Good news: It's going to be easier to snag a seat at new Oak Cliff restaurant Macellaio than it might be at the owners' beloved Italian restaurant Lucia. Those two restaurants are some of the most sought-after seats in town.
Macellaio opens Tuesday, June 5, and foodies are already calling dibs on seats.
Owners David Uygur and Jennifer Uygur changed Dallas diners' perception of Italian food when they opened Lucia in the Bishop Arts District in 2010. It's often tough to get a table in the tiny space, which has 32 reserved seats and just four walk-in seats at the bar. At Macellaio, there's more opportunity if you didn't plan ahead: It has 38 reserved seats and 19 walk-in seats at the bar.
While Macellaio's menu has plenty of Italian influences, it isn't a second Lucia. "We'd be crazy to put Lucia No. 2 a block away," Jennifer says. "It had to be different."
The menu allows executive chef David and his team to "stretch out," Jennifer says, reaching beyond Italy to Spain, France and other countries.
And, note: There's no handmade pasta at Macellaio. An entire section on the menu of house-made bread will suffice, though, won't it?
"Folks have always been excited about our breads," Jennifer says. Lucia's country rustic loaf will continue to be the staple there. But at Macellaio, their "daily breads" include oat sourdough, focaccia and multigrain sourdough. Another mouth-watering option is the grilled tomato rubbed bread with sobrassada (sausage) and honeycomb.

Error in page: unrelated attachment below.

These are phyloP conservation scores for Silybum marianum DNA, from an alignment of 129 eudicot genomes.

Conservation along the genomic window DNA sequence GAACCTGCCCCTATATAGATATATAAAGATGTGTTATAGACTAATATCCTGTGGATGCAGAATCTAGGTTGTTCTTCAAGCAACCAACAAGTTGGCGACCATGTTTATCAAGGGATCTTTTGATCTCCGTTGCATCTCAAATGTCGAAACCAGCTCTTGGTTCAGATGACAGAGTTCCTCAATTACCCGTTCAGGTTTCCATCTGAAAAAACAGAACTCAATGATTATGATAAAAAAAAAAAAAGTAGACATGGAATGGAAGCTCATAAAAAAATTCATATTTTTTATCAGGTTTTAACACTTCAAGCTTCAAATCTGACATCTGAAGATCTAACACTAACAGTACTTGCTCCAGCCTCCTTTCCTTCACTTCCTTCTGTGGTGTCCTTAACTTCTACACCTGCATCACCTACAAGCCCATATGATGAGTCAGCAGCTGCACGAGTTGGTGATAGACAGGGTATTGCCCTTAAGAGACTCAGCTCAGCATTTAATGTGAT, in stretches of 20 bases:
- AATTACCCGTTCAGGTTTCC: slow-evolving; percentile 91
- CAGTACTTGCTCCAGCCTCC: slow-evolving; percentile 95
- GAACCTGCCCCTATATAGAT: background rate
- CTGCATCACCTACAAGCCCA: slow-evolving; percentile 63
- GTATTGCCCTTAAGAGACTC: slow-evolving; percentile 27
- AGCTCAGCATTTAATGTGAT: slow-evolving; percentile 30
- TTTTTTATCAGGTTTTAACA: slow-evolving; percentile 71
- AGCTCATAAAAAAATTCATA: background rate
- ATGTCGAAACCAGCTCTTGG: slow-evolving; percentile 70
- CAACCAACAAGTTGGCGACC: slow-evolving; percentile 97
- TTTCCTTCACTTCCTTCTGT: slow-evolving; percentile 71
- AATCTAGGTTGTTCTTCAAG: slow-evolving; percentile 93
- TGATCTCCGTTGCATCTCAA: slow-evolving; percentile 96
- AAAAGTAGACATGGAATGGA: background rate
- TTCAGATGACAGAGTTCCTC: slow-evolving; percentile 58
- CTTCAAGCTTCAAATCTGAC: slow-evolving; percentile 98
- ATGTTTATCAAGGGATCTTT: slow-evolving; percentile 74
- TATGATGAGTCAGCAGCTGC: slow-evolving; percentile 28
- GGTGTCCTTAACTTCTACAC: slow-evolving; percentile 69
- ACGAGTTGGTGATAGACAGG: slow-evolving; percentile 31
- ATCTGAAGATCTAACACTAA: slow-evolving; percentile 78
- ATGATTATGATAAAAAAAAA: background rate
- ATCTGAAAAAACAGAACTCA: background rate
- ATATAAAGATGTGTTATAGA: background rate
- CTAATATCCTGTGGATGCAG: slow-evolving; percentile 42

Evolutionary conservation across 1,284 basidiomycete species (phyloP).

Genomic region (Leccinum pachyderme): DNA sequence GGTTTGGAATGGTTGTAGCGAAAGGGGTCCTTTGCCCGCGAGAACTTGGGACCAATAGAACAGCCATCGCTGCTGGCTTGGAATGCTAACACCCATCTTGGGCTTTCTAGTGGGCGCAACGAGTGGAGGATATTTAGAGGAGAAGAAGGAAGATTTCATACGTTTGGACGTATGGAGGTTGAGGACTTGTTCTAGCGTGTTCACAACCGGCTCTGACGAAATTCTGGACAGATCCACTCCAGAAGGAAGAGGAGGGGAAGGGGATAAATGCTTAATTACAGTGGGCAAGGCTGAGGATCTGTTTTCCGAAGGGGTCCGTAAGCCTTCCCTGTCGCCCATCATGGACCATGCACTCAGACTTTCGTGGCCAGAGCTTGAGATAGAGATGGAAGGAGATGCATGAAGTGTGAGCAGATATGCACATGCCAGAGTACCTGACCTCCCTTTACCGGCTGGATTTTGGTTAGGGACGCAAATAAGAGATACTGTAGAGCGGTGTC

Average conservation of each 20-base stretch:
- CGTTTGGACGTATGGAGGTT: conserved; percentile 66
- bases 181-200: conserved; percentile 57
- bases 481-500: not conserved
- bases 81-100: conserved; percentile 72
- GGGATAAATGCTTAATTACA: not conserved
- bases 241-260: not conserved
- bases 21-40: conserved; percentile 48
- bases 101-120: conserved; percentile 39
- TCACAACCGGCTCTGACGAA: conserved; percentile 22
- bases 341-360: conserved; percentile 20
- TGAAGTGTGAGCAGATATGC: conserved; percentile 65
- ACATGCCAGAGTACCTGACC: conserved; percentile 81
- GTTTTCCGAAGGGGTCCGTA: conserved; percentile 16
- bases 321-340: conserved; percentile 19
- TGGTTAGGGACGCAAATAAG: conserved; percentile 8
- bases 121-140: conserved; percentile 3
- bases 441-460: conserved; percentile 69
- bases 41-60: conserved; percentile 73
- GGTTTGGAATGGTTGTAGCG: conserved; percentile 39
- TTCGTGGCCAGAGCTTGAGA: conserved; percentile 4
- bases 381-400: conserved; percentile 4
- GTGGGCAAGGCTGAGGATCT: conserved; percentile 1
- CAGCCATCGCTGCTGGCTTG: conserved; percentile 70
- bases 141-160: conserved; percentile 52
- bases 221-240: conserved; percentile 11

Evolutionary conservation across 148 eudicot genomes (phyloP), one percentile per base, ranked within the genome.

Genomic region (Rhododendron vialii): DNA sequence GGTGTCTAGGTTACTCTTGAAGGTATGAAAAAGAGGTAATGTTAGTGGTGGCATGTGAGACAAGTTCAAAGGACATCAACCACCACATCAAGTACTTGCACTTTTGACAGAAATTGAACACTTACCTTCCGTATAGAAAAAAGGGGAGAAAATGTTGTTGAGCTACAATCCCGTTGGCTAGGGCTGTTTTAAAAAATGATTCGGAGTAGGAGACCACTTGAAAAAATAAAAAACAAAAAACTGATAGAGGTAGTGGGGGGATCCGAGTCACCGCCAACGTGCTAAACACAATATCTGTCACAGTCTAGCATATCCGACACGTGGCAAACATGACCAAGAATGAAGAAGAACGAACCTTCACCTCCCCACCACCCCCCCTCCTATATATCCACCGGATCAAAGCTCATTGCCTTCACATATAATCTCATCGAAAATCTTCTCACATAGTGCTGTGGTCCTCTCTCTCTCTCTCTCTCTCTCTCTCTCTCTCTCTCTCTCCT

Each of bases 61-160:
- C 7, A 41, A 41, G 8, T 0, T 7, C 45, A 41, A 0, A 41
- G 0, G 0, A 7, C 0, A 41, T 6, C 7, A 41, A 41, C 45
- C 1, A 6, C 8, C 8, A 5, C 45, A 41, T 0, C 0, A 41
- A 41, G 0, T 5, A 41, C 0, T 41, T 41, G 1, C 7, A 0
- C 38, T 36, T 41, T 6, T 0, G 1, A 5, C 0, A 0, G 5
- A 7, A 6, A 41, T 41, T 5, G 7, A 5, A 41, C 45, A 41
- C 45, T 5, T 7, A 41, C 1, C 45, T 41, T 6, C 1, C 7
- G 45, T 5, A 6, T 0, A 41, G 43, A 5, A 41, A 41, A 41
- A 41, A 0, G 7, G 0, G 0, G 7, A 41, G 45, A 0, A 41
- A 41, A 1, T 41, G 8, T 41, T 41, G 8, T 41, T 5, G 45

While diners can choose to order more traditionally at Macellaio -- a starter, a bread, a large plate, for instance -- it will probably be more common for customers to pick items a la carte and share. The restaurant has an entire salumi menu with 20+ dishes, which include chicken liver mousse, mortadella, prosciutto and more.
"I don't think there's anybody in town with the range of salumi we have to offer," Jennifer says, noting that the ability to order salumi one-by-one will be especially fun for food lovers.
A few of the items on the main menu are duck confit with white onion dip; white-bean aligot; and fig-leaf-wrapped whole branzino with raw zucchini salad. Or, diners who trust the chef (and they should) can order family-style dinner, chosen by David and his team, for $55 per person.
Part of the fun of Macellaio is that its chefs get to cook what they love to eat. "It's what tickles your taste buds," Jennifer says.
How to get in to Macellaio
The best way to get a table at Macellaio is to go to the restaurant website and click on the R for reservations via the online tool Resy. The system also has a "notify me" feature, so that diners who don't snag a seat can ask to be notified if anyone cancels a reservation.
(Pro tip: If you're serious about getting in and can't find an opening, you could set up notifications for several days in a row.)
Diners can also, of course, just walk up and try their luck for a table or bar spot. If you have to wait, do as the Italians do: Order wine or a cocktail and hang out.
How to say Macellaio
Press play, below.
Macellaio is open for dinner Tuesday through Sunday. Lunch may come later. 287 N. Bishop Ave., Dallas. macellaiodallas.com.